Holly Richardson: A summer without air conditioning? OK, OK. Two weeks. Same thing.

(Nati Harnik | AP file photo) The Carrier logo on an air conditioning unit in Omaha, Neb.

About three weeks ago, the air conditioning unit that cooled our home’s bedrooms went out. Using trusty Google and YouTube as guides, my husband checked it out and decided it was probably the condenser and we could be looking at a four-figure repair job. Or five figures for a replacement.

So, we got a few fans, opened the windows at night, turned the fans on and tried to get through the hottest part of summer.

It led me to a few observations.

I just don’t do well in heat. It gives me massive headaches and then it’s all downhill from there. For my friends from Arizona, Las Vegas and St. George who are still wearing sweaters when it’s 90 degrees, much respect to you. I don’t know how you do it.

Summer in Utah — at least this summer — has reasonable nighttime temperatures, so if the rooms were too hot, outside was always an option. Camping is fun. Even when it’s forced upon you. (At least that’s what I tell my kids.)

Meal preparation does not require an oven or a stove. Crockpots and Insta-Pots do quite nicely for summer meals, as does the outdoor grill. Plus, there are always salads. And popsicles.

Willis Carrier is an absolute genius. When I meet him in the afterlife, I will join the queue of people waiting to shake his hand — or kiss him — for inventing indoor air conditioning. Brilliant, brilliant man.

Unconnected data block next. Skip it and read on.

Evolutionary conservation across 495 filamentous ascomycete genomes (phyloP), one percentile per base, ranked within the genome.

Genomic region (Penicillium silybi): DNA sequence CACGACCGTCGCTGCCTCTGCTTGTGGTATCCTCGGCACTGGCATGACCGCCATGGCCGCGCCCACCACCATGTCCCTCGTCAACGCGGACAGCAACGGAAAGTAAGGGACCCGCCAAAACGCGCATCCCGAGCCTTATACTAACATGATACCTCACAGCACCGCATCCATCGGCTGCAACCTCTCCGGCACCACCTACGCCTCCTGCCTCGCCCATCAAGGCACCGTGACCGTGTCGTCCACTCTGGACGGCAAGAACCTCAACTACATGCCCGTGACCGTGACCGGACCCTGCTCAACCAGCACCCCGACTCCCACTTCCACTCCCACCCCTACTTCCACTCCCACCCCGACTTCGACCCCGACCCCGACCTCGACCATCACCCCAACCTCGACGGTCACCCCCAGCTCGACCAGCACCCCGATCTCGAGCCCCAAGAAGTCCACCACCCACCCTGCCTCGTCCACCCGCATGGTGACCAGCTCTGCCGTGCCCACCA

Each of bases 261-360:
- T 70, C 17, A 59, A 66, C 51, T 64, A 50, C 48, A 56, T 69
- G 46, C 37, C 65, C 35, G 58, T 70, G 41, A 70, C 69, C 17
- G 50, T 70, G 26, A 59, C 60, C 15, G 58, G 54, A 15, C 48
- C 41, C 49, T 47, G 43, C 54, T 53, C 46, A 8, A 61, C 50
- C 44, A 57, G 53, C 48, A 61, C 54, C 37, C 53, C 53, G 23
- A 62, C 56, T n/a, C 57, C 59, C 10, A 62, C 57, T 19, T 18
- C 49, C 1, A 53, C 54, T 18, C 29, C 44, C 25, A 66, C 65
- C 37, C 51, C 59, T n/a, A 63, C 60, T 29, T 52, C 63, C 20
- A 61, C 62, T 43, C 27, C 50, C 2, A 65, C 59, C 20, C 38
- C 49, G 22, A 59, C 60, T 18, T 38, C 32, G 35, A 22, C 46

Since we just celebrated Pioneer Day, I was contemplating the trek across the plains and my LDS pioneer ancestors (through my dad’s family.) My third great-grandmother, Ane Caroline Sørensen, gave birth to my great-great grandfather on the plains of Nebraska in the middle of July, six weeks into their trek. It’s not the giving birth on the plains that scares me, but the walking in the heat of July across the middle of the country. Ugh. (First World problems, I know).

In spite of the heat, we did “Grandma Week” here last week with seven of our eight grandchildren, ages 2 to 10 (the 5-month old was excused this year.) We tie-dyed shirts, went to museums, went to the pool, went up the canyon, made blanket forts (not my idea), picked currants off the currant bush, had a water balloon fight and took naps (that was my idea).

I also don’t worry if the grandkids (or my kids) feel bored. I’m not their one-stop-entertainment machine and neither are their parents. A little boredom is good for people — at the very least, it can breed creativity away from digital devices. It also fosters problem-solving and makes kids more independent, which is the goal of parenting anyway.

"If parents spend all their time filling up their child's spare time, then the child's never going to learn to do this for themselves," Lyn Fry, a child psychologist, told Quartz in 2016. "Being bored is a way to make children self-reliant."

(Bored is not the same as unsupervised, of course.)

I have reflected with much gratitude that I live in a day and place when indoor air conditioning is a thing. I truly am so grateful. I am also grateful that I am not pregnant this summer. I’ve been there, done that, which adds extra depth to my gratitude. I gave birth in August 1994, when temps were over 100 most of the month and 106 on the day my son was born. (And that house did not have air conditioning.) Hats off to all you expecting mamas with the internal heater(s). Hang in there. Fall is coming.

Finally, after two weeks of sleeping in a sweltering room, we finally called an HVAC company to get the official “bad news” so we could know how much we needed to save for a new air conditioner.

Turns out it was a $60 part and an hour of work.

Holly Richardson

Holly Richardson, a regular contributor to The Salt Lake Tribune, is giddy to be in a cool home.